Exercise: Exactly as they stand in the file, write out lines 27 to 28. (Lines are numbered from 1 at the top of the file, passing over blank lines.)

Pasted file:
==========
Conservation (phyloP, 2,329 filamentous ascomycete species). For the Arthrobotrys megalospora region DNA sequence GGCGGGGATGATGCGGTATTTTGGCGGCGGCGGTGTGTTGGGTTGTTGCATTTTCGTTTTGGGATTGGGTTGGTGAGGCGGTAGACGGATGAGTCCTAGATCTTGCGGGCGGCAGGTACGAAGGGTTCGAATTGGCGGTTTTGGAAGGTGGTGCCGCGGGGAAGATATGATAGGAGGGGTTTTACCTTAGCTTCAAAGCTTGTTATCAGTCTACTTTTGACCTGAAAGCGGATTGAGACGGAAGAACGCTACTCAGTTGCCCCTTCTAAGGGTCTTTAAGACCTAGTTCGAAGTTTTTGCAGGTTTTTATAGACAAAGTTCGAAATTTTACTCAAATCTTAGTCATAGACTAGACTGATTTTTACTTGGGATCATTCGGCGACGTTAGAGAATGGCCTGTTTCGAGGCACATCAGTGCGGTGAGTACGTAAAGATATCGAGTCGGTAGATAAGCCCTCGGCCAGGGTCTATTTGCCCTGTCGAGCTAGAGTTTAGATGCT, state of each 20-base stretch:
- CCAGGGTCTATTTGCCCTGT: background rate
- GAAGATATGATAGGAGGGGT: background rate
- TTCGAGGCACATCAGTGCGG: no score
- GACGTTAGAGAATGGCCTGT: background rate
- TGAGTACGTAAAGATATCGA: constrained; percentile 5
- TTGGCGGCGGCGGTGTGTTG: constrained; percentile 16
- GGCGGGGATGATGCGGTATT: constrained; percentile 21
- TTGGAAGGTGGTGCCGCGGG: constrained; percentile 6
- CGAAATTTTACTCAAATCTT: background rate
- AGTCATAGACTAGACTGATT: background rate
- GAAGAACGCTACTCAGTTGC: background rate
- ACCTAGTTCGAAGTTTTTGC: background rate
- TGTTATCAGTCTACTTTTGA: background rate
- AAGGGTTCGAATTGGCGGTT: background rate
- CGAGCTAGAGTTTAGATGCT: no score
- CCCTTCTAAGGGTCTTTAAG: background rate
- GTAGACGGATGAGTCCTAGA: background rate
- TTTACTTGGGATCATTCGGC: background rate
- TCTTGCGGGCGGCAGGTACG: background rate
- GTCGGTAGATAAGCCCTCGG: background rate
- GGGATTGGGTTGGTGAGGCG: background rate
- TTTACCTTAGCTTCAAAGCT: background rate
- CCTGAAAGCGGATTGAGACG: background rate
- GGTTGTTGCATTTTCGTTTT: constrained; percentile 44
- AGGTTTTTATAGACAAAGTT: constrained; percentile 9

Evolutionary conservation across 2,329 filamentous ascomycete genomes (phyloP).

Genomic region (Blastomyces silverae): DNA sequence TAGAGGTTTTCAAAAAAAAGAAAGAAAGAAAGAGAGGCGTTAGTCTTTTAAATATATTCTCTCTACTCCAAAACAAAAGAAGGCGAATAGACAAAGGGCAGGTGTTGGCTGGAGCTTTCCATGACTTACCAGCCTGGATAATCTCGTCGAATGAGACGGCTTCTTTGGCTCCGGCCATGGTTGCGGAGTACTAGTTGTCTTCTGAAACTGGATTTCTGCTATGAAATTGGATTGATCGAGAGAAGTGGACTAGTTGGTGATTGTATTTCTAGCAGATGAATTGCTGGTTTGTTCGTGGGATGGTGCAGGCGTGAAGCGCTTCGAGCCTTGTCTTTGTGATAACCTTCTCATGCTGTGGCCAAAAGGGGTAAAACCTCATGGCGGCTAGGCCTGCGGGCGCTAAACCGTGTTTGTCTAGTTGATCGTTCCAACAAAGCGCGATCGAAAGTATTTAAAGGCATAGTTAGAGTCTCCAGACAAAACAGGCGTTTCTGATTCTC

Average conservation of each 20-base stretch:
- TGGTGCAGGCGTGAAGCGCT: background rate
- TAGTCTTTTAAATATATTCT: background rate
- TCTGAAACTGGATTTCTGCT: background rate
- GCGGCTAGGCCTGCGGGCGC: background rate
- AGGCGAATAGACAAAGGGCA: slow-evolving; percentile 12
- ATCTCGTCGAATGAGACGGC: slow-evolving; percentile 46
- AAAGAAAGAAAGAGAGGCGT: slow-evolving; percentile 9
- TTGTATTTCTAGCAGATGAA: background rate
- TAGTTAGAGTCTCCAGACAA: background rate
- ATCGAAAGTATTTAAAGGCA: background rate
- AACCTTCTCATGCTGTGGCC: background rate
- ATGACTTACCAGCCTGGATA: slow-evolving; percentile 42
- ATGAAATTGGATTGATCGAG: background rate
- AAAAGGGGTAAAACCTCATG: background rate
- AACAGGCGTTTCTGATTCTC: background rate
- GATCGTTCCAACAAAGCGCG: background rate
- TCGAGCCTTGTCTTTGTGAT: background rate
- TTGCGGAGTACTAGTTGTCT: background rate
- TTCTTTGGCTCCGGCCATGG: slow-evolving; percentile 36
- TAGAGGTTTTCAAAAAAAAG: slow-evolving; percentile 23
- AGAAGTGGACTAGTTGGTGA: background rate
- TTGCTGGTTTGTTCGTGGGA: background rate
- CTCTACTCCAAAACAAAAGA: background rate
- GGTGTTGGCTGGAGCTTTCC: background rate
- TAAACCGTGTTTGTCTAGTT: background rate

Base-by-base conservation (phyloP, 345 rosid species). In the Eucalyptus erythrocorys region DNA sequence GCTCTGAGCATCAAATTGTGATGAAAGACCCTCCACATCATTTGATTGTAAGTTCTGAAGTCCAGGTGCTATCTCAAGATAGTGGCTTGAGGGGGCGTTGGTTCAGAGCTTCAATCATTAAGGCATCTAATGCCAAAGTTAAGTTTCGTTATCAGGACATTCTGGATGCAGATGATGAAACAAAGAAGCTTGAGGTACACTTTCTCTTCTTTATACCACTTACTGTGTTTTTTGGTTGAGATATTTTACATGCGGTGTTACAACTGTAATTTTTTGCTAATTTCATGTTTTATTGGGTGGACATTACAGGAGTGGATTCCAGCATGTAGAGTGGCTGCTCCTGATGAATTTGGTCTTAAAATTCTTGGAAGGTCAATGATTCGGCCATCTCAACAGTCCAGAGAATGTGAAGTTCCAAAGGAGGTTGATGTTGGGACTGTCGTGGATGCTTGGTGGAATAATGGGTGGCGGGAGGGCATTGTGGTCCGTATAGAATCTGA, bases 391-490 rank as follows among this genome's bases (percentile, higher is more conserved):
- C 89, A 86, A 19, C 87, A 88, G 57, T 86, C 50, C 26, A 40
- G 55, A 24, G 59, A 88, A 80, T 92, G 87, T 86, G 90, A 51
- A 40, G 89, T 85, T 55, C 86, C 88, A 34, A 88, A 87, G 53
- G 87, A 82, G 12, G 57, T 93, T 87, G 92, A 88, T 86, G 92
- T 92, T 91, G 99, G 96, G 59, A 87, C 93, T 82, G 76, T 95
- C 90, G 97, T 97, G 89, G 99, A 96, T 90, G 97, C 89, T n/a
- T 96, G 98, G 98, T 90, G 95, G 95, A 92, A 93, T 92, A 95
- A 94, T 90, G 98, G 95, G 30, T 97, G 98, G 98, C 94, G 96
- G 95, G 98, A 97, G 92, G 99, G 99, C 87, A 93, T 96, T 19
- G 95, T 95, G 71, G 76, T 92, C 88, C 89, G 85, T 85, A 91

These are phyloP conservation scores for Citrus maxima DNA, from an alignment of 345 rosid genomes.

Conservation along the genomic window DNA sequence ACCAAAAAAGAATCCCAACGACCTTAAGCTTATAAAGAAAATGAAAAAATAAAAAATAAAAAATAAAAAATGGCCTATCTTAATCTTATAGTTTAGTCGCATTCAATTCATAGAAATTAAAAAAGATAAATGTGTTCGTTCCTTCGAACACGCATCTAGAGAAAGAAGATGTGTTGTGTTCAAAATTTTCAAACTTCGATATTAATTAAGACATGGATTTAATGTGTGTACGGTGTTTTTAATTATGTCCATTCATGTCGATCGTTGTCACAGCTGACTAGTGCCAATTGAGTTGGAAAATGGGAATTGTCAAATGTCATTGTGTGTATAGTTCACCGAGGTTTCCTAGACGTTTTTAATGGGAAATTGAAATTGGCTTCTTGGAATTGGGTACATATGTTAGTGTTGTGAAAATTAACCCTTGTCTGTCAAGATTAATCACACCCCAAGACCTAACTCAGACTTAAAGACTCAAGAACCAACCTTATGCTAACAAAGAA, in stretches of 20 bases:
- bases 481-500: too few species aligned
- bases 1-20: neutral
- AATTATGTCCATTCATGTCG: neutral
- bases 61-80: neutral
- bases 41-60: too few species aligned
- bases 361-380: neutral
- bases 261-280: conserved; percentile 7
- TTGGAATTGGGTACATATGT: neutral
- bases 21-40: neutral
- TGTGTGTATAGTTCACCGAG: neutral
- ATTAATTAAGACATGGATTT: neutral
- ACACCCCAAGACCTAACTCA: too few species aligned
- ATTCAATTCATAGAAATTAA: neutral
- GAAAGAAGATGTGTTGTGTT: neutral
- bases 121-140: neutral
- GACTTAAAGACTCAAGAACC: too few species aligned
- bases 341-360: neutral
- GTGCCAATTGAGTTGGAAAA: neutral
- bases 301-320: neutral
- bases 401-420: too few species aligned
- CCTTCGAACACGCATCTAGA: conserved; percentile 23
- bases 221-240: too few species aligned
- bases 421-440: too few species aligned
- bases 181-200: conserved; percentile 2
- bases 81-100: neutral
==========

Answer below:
Evolutionary conservation across 2,329 filamentous ascomycete genomes (phyloP).

Genomic region (Blastomyces silverae): DNA sequence TAGAGGTTTTCAAAAAAAAGAAAGAAAGAAAGAGAGGCGTTAGTCTTTTAAATATATTCTCTCTACTCCAAAACAAAAGAAGGCGAATAGACAAAGGGCAGGTGTTGGCTGGAGCTTTCCATGACTTACCAGCCTGGATAATCTCGTCGAATGAGACGGCTTCTTTGGCTCCGGCCATGGTTGCGGAGTACTAGTTGTCTTCTGAAACTGGATTTCTGCTATGAAATTGGATTGATCGAGAGAAGTGGACTAGTTGGTGATTGTATTTCTAGCAGATGAATTGCTGGTTTGTTCGTGGGATGGTGCAGGCGTGAAGCGCTTCGAGCCTTGTCTTTGTGATAACCTTCTCATGCTGTGGCCAAAAGGGGTAAAACCTCATGGCGGCTAGGCCTGCGGGCGCTAAACCGTGTTTGTCTAGTTGATCGTTCCAACAAAGCGCGATCGAAAGTATTTAAAGGCATAGTTAGAGTCTCCAGACAAAACAGGCGTTTCTGATTCTC